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Super-resolution microscopy (SRM) is a fast-developing field that encompasses fluorescence imaging techniques with the capability to resolve objects below the classical diffraction limit of optical resolution. Acknowledged with the Nobel prize in 2014, numerous SRM methods have meanwhile evolved and are being widely applied in biomedical research, all with specific strengths and shortcomings. While some techniques are capable of nanometre-scale molecular resolution, others are geared towards volumetric three-dimensional multi-colour or fast live-cell imaging. In this editorial review, we pick on the latest trends in the field. We start with a brief historical overview of both conceptual and commercial developments. Next, we highlight important parameters for imaging successfully with a particular super-resolution modality. Finally, we discuss the importance of reproducibility and quality control and the significance of open-source tools in microscopy. This article is part of the Theo Murphy meeting issue 'Super-resolution structured illumination microscopy (part 2)'.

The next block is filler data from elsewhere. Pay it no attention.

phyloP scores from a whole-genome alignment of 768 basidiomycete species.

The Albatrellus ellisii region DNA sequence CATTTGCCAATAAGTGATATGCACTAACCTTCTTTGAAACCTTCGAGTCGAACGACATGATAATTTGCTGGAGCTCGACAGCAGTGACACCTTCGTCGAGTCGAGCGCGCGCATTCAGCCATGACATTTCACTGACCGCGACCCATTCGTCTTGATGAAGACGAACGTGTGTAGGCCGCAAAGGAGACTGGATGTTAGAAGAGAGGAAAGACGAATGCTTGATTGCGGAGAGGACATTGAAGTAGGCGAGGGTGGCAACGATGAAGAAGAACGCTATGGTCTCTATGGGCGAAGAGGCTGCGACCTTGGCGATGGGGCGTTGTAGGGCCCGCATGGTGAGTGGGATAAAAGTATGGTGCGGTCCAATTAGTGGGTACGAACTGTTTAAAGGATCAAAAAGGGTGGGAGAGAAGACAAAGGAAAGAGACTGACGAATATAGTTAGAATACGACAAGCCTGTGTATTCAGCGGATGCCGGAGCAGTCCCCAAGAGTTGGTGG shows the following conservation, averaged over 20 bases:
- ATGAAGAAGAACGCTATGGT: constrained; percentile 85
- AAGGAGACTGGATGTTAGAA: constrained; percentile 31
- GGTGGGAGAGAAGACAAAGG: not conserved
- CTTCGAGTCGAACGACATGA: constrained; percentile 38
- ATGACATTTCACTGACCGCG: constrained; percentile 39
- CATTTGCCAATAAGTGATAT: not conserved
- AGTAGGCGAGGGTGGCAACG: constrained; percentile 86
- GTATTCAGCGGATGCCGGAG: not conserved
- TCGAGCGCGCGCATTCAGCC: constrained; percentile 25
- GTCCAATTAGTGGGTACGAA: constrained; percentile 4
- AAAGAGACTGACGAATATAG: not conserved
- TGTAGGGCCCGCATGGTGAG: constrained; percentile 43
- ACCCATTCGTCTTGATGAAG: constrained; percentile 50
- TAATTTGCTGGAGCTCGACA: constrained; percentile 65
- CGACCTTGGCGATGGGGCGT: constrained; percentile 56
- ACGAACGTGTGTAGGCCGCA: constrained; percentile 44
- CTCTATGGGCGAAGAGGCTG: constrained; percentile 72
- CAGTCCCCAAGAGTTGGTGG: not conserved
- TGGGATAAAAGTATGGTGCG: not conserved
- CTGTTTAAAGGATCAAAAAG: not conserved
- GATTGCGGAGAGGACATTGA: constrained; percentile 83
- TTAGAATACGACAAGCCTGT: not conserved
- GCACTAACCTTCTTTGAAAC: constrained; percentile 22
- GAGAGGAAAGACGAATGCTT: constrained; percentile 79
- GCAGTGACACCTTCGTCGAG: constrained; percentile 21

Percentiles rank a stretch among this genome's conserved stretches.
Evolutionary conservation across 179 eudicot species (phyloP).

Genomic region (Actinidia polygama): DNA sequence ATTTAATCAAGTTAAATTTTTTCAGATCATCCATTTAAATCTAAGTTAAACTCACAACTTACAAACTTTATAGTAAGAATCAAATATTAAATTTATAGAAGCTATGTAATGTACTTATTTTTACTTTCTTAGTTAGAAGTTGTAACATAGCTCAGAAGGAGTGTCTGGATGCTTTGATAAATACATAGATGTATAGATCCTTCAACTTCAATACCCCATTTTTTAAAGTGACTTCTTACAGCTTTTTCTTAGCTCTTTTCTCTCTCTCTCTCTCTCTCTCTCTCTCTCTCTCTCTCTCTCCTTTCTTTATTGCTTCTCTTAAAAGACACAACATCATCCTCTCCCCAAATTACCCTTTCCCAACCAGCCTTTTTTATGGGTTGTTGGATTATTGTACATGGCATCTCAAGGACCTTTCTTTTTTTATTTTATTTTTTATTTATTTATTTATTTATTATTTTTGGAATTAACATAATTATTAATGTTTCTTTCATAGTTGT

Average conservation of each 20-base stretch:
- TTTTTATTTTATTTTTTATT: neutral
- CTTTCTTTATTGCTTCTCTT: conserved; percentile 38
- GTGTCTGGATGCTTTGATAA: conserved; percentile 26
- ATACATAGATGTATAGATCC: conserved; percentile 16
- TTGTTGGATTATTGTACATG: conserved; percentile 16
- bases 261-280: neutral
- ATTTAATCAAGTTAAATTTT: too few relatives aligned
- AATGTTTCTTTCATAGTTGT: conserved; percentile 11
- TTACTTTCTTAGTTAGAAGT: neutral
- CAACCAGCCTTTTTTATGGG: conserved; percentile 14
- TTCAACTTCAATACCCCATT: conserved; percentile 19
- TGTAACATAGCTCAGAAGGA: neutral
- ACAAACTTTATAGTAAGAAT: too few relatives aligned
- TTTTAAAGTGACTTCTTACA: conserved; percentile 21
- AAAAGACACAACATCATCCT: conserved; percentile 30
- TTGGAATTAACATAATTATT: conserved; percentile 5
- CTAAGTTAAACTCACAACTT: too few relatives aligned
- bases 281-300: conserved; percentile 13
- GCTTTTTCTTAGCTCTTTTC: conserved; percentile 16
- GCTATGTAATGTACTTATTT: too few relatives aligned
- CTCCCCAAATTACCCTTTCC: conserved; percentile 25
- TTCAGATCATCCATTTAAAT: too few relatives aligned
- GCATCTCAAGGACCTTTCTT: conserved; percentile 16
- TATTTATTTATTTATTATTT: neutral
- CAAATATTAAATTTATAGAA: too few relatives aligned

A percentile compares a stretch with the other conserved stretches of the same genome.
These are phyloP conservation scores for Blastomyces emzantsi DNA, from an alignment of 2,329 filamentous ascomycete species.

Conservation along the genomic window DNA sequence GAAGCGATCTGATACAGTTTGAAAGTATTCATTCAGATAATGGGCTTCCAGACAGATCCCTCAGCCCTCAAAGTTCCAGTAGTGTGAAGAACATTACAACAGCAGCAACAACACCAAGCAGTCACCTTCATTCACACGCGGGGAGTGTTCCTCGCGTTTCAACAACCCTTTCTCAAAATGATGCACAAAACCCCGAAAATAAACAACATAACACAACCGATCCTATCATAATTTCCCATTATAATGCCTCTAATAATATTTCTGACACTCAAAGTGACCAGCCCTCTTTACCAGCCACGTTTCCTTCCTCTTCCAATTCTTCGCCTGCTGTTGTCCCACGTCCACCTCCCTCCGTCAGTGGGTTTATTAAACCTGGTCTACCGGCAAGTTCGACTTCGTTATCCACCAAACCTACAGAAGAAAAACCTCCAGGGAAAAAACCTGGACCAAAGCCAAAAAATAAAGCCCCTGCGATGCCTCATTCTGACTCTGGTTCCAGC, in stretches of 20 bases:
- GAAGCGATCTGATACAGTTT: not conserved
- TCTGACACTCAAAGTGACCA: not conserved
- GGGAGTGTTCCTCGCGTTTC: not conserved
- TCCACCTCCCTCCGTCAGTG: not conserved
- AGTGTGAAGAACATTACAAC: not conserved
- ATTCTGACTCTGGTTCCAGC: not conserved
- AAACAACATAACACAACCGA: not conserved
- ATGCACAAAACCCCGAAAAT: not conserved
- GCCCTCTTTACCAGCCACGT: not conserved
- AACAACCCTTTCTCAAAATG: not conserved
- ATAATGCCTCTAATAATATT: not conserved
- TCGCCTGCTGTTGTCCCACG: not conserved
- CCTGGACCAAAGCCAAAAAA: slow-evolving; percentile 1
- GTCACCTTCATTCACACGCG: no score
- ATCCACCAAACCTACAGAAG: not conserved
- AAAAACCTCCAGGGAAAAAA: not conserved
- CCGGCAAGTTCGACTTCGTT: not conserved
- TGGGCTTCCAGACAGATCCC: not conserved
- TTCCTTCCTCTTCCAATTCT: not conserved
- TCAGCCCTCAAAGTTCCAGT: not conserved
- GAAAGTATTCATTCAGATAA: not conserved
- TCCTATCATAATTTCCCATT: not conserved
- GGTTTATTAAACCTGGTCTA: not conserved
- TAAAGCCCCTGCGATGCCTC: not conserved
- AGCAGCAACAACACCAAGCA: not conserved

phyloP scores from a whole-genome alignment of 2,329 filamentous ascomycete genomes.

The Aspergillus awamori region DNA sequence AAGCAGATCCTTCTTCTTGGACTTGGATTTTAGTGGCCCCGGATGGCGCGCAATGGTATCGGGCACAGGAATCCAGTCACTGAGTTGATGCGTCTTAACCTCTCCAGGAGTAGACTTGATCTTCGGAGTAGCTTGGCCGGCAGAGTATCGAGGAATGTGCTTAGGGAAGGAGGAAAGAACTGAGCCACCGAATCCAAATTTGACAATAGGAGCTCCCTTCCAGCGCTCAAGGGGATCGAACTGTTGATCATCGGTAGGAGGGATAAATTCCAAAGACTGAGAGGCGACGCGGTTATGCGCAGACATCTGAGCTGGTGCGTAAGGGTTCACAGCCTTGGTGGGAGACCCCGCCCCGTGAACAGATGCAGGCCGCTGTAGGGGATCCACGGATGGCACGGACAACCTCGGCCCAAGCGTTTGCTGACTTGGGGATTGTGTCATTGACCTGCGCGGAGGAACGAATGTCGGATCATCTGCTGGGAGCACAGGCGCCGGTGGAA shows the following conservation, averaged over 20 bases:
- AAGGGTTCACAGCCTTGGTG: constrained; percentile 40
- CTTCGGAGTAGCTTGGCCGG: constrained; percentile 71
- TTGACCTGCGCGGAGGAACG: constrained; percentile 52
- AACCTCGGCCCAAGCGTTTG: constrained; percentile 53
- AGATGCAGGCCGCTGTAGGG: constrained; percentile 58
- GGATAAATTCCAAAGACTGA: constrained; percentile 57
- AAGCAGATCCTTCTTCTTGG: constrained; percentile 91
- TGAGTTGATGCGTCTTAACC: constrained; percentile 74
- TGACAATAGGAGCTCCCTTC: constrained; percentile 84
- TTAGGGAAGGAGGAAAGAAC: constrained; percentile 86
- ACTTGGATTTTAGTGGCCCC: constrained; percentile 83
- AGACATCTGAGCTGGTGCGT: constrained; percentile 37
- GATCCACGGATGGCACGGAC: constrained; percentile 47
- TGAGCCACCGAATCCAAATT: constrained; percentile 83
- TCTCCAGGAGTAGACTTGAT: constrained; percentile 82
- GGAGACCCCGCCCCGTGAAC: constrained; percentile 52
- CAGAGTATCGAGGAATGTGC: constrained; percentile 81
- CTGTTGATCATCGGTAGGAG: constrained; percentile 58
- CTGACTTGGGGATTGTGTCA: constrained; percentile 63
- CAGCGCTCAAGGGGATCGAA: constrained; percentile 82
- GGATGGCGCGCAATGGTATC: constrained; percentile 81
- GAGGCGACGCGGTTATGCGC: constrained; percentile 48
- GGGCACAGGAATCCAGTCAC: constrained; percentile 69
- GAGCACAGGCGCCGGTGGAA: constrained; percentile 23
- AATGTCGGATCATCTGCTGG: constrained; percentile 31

Original publication




Journal article


Philosophical transactions. Series A, Mathematical, physical, and engineering sciences

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